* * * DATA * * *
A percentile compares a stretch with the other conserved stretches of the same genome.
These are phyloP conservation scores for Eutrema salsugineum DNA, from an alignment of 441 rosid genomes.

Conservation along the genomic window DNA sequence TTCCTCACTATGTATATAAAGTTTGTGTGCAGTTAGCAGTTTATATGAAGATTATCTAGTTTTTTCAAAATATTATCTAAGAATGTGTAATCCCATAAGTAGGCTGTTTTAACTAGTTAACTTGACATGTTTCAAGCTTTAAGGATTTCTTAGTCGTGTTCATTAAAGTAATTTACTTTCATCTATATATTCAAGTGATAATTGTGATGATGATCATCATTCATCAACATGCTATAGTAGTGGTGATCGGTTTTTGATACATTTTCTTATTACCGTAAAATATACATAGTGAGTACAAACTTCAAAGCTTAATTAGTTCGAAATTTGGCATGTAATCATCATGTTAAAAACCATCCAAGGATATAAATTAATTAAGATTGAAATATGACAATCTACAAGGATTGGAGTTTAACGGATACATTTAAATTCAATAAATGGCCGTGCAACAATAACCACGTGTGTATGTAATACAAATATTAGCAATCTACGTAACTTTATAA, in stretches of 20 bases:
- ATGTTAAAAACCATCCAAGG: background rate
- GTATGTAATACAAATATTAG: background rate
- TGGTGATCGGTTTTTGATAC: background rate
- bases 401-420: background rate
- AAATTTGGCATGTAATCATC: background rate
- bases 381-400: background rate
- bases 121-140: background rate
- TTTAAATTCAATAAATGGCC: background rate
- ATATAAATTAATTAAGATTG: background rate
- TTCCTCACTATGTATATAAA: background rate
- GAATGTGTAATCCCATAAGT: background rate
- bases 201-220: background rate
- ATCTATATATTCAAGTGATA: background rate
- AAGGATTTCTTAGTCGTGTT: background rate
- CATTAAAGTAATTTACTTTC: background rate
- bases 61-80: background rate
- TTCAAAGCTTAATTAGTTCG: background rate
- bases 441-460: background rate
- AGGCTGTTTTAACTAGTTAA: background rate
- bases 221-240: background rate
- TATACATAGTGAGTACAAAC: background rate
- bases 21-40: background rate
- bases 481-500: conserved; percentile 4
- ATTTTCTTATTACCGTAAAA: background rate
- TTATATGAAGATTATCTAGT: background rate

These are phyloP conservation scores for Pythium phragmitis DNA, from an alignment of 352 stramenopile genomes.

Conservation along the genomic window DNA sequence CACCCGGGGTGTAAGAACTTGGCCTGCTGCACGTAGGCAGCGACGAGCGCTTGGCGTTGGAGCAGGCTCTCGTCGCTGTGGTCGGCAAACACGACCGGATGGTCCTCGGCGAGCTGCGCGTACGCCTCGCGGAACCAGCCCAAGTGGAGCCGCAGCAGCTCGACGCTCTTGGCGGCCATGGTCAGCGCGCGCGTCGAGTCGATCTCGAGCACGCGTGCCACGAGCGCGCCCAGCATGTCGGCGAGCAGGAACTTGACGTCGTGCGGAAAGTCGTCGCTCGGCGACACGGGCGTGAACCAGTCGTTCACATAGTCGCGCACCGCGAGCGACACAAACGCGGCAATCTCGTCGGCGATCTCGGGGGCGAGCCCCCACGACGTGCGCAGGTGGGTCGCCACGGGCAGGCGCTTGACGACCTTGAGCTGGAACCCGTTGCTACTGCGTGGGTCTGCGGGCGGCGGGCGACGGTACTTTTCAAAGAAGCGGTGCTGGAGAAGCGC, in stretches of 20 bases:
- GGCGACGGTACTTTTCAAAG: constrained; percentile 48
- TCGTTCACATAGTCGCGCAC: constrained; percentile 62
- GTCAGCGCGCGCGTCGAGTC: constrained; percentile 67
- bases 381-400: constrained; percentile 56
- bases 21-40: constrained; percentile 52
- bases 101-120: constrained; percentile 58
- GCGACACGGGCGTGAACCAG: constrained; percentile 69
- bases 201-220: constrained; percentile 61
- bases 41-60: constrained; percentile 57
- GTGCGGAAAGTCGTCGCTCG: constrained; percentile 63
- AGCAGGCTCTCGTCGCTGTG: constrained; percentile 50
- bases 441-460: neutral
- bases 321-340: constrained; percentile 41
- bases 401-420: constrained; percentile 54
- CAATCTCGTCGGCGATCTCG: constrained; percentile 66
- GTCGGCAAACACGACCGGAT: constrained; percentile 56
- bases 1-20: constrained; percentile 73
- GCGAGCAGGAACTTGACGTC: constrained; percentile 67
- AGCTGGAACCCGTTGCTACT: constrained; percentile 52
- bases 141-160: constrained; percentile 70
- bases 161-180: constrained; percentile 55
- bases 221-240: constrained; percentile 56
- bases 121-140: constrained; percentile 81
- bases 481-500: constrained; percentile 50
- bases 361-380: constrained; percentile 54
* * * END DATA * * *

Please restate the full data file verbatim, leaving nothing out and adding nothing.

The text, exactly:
A percentile compares a stretch with the other conserved stretches of the same genome.
These are phyloP conservation scores for Eutrema salsugineum DNA, from an alignment of 441 rosid genomes.

Conservation along the genomic window DNA sequence TTCCTCACTATGTATATAAAGTTTGTGTGCAGTTAGCAGTTTATATGAAGATTATCTAGTTTTTTCAAAATATTATCTAAGAATGTGTAATCCCATAAGTAGGCTGTTTTAACTAGTTAACTTGACATGTTTCAAGCTTTAAGGATTTCTTAGTCGTGTTCATTAAAGTAATTTACTTTCATCTATATATTCAAGTGATAATTGTGATGATGATCATCATTCATCAACATGCTATAGTAGTGGTGATCGGTTTTTGATACATTTTCTTATTACCGTAAAATATACATAGTGAGTACAAACTTCAAAGCTTAATTAGTTCGAAATTTGGCATGTAATCATCATGTTAAAAACCATCCAAGGATATAAATTAATTAAGATTGAAATATGACAATCTACAAGGATTGGAGTTTAACGGATACATTTAAATTCAATAAATGGCCGTGCAACAATAACCACGTGTGTATGTAATACAAATATTAGCAATCTACGTAACTTTATAA, in stretches of 20 bases:
- ATGTTAAAAACCATCCAAGG: background rate
- GTATGTAATACAAATATTAG: background rate
- TGGTGATCGGTTTTTGATAC: background rate
- bases 401-420: background rate
- AAATTTGGCATGTAATCATC: background rate
- bases 381-400: background rate
- bases 121-140: background rate
- TTTAAATTCAATAAATGGCC: background rate
- ATATAAATTAATTAAGATTG: background rate
- TTCCTCACTATGTATATAAA: background rate
- GAATGTGTAATCCCATAAGT: background rate
- bases 201-220: background rate
- ATCTATATATTCAAGTGATA: background rate
- AAGGATTTCTTAGTCGTGTT: background rate
- CATTAAAGTAATTTACTTTC: background rate
- bases 61-80: background rate
- TTCAAAGCTTAATTAGTTCG: background rate
- bases 441-460: background rate
- AGGCTGTTTTAACTAGTTAA: background rate
- bases 221-240: background rate
- TATACATAGTGAGTACAAAC: background rate
- bases 21-40: background rate
- bases 481-500: conserved; percentile 4
- ATTTTCTTATTACCGTAAAA: background rate
- TTATATGAAGATTATCTAGT: background rate

These are phyloP conservation scores for Pythium phragmitis DNA, from an alignment of 352 stramenopile genomes.

Conservation along the genomic window DNA sequence CACCCGGGGTGTAAGAACTTGGCCTGCTGCACGTAGGCAGCGACGAGCGCTTGGCGTTGGAGCAGGCTCTCGTCGCTGTGGTCGGCAAACACGACCGGATGGTCCTCGGCGAGCTGCGCGTACGCCTCGCGGAACCAGCCCAAGTGGAGCCGCAGCAGCTCGACGCTCTTGGCGGCCATGGTCAGCGCGCGCGTCGAGTCGATCTCGAGCACGCGTGCCACGAGCGCGCCCAGCATGTCGGCGAGCAGGAACTTGACGTCGTGCGGAAAGTCGTCGCTCGGCGACACGGGCGTGAACCAGTCGTTCACATAGTCGCGCACCGCGAGCGACACAAACGCGGCAATCTCGTCGGCGATCTCGGGGGCGAGCCCCCACGACGTGCGCAGGTGGGTCGCCACGGGCAGGCGCTTGACGACCTTGAGCTGGAACCCGTTGCTACTGCGTGGGTCTGCGGGCGGCGGGCGACGGTACTTTTCAAAGAAGCGGTGCTGGAGAAGCGC, in stretches of 20 bases:
- GGCGACGGTACTTTTCAAAG: constrained; percentile 48
- TCGTTCACATAGTCGCGCAC: constrained; percentile 62
- GTCAGCGCGCGCGTCGAGTC: constrained; percentile 67
- bases 381-400: constrained; percentile 56
- bases 21-40: constrained; percentile 52
- bases 101-120: constrained; percentile 58
- GCGACACGGGCGTGAACCAG: constrained; percentile 69
- bases 201-220: constrained; percentile 61
- bases 41-60: constrained; percentile 57
- GTGCGGAAAGTCGTCGCTCG: constrained; percentile 63
- AGCAGGCTCTCGTCGCTGTG: constrained; percentile 50
- bases 441-460: neutral
- bases 321-340: constrained; percentile 41
- bases 401-420: constrained; percentile 54
- CAATCTCGTCGGCGATCTCG: constrained; percentile 66
- GTCGGCAAACACGACCGGAT: constrained; percentile 56
- bases 1-20: constrained; percentile 73
- GCGAGCAGGAACTTGACGTC: constrained; percentile 67
- AGCTGGAACCCGTTGCTACT: constrained; percentile 52
- bases 141-160: constrained; percentile 70
- bases 161-180: constrained; percentile 55
- bases 221-240: constrained; percentile 56
- bases 121-140: constrained; percentile 81
- bases 481-500: constrained; percentile 50
- bases 361-380: constrained; percentile 54